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I have searched days for the answer of this question, but without success. Some background information:

A point group must fulfil the mathematical requirements of a group:

  • The product of two operations is another operation in the group
  • The identity element (I) is present
  • The existence of an inverse operator $RR^{-1} = 1$
  • Associative multiplication of operations*

The definition of the reciprocal lattice is: All vectors $\vec{G}$ for which $e^{i\vec{G}*\vec{T}}=1$ for all translation vectors $\vec{T}$ of the translation lattice.

Let P be a point-group operation of the direct lattice (To stress, the original lattice $\vec{R}=a_1\vec{n_1}+a_2\vec{n_2}+a_3\vec{n_3},$ from which we start), i.e., $\vec{T'}=P\vec{T}$ are elements of the direct lattice for all elements $\vec{T}$ of the direct lattice. The inner product has the following property: $\vec{G}*({P\vec{T}})=(P^{-1}\vec{G})*{\vec{T}}$.

The question: Argue now that the point group of the reciprocal lattice is the same as the point group of the direct lattice. In other words, show that if P is a point-group operation of the direct lattice, then P is also a point-group operation of the reciprocal lattice.

Hint: For all $g$ in the group there is an element $g^{-1}$, the inverse of $g$, such that $g•g^{-1}=g^{-1}•g=e$.

I hope I have given sufficient information to answer the question. Any help would be much appreciated.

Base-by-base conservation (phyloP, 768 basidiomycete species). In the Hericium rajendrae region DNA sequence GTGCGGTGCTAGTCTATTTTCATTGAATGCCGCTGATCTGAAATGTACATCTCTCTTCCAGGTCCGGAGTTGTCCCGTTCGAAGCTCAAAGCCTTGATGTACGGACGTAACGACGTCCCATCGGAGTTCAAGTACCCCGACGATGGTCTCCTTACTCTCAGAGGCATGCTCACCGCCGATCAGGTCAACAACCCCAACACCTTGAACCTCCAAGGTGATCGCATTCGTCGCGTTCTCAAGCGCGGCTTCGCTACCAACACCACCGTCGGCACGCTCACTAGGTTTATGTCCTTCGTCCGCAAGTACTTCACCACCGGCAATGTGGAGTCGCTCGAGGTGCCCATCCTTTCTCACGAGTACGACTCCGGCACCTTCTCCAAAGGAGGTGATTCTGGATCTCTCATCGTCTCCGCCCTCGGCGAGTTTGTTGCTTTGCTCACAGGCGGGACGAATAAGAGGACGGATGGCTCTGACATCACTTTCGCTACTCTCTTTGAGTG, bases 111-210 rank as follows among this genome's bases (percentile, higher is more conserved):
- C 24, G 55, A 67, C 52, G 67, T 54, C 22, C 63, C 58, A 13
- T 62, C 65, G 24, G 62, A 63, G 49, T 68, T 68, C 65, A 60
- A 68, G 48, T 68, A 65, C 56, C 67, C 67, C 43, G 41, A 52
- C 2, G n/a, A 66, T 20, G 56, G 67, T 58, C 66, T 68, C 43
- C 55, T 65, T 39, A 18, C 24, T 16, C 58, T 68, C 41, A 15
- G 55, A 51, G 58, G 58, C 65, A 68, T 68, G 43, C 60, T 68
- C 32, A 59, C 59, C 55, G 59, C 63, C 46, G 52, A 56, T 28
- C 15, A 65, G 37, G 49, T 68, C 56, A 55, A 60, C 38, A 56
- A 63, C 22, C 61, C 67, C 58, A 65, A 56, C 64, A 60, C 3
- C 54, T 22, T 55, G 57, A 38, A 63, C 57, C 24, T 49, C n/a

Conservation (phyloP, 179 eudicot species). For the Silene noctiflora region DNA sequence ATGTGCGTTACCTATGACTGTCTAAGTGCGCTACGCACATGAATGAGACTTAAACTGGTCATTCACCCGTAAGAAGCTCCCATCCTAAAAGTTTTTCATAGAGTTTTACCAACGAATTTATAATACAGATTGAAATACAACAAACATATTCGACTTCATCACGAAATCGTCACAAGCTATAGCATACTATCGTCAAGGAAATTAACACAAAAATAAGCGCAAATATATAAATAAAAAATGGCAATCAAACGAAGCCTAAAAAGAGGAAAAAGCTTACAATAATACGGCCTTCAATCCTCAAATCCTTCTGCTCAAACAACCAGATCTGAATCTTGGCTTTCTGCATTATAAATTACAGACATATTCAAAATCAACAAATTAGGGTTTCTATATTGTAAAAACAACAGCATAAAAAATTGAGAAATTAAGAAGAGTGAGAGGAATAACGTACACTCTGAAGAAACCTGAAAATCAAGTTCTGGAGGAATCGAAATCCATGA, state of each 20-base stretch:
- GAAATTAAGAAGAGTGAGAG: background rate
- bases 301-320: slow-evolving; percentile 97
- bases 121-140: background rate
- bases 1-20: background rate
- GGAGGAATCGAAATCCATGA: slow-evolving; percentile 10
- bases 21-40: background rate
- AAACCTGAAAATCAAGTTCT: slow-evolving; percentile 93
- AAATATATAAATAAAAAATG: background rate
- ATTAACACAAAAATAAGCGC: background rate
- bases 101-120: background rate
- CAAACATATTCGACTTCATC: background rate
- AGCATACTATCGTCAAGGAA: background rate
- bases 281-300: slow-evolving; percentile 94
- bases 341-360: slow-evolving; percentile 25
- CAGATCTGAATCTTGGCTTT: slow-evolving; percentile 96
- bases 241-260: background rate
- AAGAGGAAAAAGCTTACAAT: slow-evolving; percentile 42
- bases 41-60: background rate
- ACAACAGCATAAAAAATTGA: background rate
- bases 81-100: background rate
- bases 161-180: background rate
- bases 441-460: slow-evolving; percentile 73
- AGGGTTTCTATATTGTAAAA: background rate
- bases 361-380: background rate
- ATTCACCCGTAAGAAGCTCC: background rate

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The job is to show that if $g$ is an element of the group, then $g(\vec{G})$ is an element of the reciprocal lattice. To do this, we will compute $e^{i(g(\vec{G}))\cdot\vec{T}}$ and show that it is equal to 1 for all elements $\vec{T}$ of the direct lattice. We use the property of the inner product to say that $$ e^{i(g(\vec{G}))\cdot\vec{T}} = e^{i\vec{G}\cdot(g^{-1}(\vec{T}))} =e^{i\vec{G}\cdot\vec{T}'}\,, $$ where $\vec{T}'=g^{-1}(\vec{T})$ is a direct lattice vector because $g^{-1}$ is an element of the group of symmetries of the direct lattice. Finally, $$ e^{i(g(\vec{G}))\cdot\vec{T}} =e^{i\vec{G}\cdot\vec{T}'} = 1\,, $$ and since we started with an arbitrary $\vec{T}$, this is true for all $\vec{T}$, and hence $g(\vec{G})$ is an element of the reciprocal lattice.


This shows that the symmetries of the direct lattice are also symmetries of the reciprocal lattice, but it doesn't show that it is all of them. However, we could run the argument in the other direction to show that the symmetries of the reciprocal lattice are also symmetries of the direct lattice, and we'd be done.

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  • $\begingroup$ Hi march, I have two confusions. The first one is what "property of the inner product" is used in the proof? The second one is can the symmetry operations be restricted to be on $(hkl)$ planes, and $G$ restricted to the reciprocal vector normal to the planes? And so the conclusion is the symmetry of $G$ is equivalent to the symmetry on $(hkl)$ planes? $\endgroup$ Commented Nov 15, 2022 at 5:59
  • $\begingroup$ @meTchaikovsky. The "property of the inner product" is mentioned in the OP, it being the one that allows us to move the $g$ acting on $\vec{G}$ to $g^{-1}$ acting on $\vec{T}$. As for your second question, I don't really get your what you're asking, but if you can expand on it and be more precise maybe, it might be worth it's own question. $\endgroup$
    – march
    Commented Nov 15, 2022 at 16:23
  • $\begingroup$ Thank you, I just thougt this property of inner product is not so obvious and should be proved instead of using as a prerequsite. The second question is can I narrow the symmetry operations to those that leave $(hkl)$ planes invariant? And $g$ becomes the symmetry operations that leaves $G$ in $[hkl]$ direction in reciprocal space invariant. $\endgroup$ Commented Nov 16, 2022 at 0:51

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